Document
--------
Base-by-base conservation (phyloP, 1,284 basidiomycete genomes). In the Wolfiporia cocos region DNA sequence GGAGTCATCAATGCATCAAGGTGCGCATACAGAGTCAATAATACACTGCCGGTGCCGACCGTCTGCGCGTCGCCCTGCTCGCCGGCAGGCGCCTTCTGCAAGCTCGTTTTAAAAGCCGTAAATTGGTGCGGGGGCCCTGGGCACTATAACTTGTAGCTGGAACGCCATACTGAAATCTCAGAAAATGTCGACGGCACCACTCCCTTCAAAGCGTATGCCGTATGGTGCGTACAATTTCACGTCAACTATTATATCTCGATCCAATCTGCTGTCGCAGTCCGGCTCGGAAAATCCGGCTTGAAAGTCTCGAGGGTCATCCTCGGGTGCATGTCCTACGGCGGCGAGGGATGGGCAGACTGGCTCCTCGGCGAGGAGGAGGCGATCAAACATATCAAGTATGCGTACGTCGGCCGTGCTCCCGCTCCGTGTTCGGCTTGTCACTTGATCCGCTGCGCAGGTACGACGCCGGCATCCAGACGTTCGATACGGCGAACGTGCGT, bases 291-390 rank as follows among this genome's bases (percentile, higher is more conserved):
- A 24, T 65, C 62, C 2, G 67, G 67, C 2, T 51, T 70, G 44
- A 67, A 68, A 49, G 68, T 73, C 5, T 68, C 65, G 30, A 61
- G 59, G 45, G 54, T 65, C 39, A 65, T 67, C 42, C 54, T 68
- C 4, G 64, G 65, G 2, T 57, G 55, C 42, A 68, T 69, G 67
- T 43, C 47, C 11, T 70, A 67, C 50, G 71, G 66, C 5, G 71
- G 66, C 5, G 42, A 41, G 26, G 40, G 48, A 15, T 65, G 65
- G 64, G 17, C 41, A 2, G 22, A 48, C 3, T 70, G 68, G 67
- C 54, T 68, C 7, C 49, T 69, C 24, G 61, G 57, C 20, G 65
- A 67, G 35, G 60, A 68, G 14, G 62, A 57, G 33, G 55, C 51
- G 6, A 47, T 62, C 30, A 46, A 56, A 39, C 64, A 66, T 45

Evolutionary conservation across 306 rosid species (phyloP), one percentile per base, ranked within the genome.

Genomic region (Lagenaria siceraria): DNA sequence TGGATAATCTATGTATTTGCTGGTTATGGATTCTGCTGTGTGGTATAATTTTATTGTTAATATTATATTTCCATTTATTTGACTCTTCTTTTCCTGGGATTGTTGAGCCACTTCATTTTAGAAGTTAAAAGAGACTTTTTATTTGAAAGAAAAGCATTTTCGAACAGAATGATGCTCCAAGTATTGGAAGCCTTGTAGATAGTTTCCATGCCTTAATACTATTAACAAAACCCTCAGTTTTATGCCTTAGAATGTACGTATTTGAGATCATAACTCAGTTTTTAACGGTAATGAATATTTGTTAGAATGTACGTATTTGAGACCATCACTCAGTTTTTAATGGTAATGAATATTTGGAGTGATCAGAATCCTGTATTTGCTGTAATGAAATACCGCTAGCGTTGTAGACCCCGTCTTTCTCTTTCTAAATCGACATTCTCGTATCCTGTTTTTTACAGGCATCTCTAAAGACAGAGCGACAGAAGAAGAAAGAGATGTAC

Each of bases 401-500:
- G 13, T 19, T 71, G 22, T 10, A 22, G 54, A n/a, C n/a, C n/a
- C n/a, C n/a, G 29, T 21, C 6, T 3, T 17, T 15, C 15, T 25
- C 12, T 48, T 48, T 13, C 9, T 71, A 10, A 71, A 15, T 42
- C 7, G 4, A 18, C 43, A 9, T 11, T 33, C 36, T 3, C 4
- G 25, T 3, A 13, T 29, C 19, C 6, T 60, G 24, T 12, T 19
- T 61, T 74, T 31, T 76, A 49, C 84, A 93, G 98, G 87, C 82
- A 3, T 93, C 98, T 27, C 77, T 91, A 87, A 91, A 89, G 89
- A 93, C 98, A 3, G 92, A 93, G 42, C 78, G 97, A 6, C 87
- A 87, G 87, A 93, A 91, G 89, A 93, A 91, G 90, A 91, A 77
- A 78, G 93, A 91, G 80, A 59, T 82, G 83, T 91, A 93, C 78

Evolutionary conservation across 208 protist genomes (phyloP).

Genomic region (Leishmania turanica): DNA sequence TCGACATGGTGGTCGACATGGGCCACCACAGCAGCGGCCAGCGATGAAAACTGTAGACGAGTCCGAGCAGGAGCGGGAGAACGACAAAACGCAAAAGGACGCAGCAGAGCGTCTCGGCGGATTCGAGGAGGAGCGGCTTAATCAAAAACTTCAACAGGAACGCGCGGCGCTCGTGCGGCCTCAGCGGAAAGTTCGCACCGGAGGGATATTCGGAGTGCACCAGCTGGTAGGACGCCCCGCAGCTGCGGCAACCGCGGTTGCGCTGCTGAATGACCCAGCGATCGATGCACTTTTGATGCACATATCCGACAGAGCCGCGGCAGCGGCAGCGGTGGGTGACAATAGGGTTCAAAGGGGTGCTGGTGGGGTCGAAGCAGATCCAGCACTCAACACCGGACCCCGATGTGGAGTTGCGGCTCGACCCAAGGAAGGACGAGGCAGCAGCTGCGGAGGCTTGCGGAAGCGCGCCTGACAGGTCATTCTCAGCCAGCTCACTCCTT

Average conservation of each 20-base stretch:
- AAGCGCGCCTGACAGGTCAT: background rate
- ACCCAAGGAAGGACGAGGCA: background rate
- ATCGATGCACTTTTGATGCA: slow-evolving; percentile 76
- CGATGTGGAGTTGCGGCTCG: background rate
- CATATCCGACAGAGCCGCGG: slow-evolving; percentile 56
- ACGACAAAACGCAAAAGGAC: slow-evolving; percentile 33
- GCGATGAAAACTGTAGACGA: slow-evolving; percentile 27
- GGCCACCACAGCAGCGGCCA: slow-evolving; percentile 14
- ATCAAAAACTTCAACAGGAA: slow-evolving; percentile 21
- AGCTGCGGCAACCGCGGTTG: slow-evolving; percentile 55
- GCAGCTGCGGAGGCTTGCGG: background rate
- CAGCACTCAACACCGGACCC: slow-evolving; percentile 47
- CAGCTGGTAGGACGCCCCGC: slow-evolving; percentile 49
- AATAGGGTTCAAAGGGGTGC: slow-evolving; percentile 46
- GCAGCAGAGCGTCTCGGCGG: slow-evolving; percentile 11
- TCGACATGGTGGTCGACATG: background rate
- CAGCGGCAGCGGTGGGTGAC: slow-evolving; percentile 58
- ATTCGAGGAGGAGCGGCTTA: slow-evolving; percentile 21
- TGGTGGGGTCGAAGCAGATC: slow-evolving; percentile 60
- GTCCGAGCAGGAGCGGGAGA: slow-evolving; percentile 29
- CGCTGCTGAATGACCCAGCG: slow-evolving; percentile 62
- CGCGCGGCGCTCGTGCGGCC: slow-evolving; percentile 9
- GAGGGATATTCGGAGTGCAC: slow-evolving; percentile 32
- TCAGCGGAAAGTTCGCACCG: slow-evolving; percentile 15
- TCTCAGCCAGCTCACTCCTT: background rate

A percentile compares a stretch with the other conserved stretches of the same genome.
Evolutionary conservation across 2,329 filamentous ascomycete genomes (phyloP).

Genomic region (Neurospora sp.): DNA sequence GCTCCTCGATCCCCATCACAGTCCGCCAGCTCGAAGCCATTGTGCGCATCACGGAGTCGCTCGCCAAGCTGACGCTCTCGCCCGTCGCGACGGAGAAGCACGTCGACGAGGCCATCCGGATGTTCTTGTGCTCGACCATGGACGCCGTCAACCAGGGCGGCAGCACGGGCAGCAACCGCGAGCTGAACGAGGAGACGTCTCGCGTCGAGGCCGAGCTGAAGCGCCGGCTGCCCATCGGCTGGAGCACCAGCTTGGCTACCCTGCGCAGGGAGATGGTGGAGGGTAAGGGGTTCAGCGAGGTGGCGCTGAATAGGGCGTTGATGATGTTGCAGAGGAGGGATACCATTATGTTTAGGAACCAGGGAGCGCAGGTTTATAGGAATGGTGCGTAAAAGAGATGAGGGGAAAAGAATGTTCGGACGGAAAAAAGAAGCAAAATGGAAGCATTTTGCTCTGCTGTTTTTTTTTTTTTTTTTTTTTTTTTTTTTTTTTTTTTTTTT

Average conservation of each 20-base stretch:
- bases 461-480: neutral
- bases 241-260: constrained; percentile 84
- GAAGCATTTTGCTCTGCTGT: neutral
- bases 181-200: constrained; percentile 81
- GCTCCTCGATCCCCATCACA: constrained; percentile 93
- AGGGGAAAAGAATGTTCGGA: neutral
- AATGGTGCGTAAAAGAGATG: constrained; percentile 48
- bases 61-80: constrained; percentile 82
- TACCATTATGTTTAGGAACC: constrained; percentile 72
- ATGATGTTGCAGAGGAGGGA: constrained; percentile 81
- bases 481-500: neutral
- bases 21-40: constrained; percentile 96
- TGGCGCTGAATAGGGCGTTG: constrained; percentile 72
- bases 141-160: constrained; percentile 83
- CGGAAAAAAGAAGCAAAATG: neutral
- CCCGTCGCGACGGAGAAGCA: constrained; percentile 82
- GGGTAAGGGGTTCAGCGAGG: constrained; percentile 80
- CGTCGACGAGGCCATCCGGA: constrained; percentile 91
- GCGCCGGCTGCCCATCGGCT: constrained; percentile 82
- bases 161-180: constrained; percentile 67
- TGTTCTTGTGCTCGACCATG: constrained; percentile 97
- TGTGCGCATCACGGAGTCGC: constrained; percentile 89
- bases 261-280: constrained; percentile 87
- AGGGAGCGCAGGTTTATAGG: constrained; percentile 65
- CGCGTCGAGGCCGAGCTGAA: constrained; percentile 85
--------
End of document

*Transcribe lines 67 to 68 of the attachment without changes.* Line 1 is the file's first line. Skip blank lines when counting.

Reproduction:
- bases 481-500: neutral
- bases 21-40: constrained; percentile 96